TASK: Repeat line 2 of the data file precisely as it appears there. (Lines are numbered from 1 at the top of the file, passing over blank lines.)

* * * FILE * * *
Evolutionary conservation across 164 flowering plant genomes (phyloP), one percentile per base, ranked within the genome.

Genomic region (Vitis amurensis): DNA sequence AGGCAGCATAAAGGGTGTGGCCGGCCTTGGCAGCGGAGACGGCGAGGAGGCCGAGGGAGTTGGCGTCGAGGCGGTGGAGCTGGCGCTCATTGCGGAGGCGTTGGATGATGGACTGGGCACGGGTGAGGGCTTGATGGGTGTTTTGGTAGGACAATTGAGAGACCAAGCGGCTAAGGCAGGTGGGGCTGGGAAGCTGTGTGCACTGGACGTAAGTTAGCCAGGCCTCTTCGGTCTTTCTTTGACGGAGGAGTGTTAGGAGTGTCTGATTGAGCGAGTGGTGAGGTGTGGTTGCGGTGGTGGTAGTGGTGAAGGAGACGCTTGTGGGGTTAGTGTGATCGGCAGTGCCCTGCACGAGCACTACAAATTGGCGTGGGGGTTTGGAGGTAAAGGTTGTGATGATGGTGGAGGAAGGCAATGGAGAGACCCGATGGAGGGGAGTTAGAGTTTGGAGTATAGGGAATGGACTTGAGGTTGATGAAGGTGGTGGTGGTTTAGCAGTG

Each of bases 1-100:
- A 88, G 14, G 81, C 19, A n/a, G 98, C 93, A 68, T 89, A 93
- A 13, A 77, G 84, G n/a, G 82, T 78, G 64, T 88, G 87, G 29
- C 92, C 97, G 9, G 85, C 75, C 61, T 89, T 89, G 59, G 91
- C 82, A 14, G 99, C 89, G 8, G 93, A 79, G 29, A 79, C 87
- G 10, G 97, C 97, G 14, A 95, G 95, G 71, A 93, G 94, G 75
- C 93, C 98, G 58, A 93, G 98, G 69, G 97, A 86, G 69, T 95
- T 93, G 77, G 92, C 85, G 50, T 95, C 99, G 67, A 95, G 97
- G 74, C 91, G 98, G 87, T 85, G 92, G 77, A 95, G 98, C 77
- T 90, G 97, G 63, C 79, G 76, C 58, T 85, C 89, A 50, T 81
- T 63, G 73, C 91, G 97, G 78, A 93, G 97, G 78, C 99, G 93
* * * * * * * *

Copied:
Genomic region (Vitis amurensis): DNA sequence AGGCAGCATAAAGGGTGTGGCCGGCCTTGGCAGCGGAGACGGCGAGGAGGCCGAGGGAGTTGGCGTCGAGGCGGTGGAGCTGGCGCTCATTGCGGAGGCGTTGGATGATGGACTGGGCACGGGTGAGGGCTTGATGGGTGTTTTGGTAGGACAATTGAGAGACCAAGCGGCTAAGGCAGGTGGGGCTGGGAAGCTGTGTGCACTGGACGTAAGTTAGCCAGGCCTCTTCGGTCTTTCTTTGACGGAGGAGTGTTAGGAGTGTCTGATTGAGCGAGTGGTGAGGTGTGGTTGCGGTGGTGGTAGTGGTGAAGGAGACGCTTGTGGGGTTAGTGTGATCGGCAGTGCCCTGCACGAGCACTACAAATTGGCGTGGGGGTTTGGAGGTAAAGGTTGTGATGATGGTGGAGGAAGGCAATGGAGAGACCCGATGGAGGGGAGTTAGAGTTTGGAGTATAGGGAATGGACTTGAGGTTGATGAAGGTGGTGGTGGTTTAGCAGTG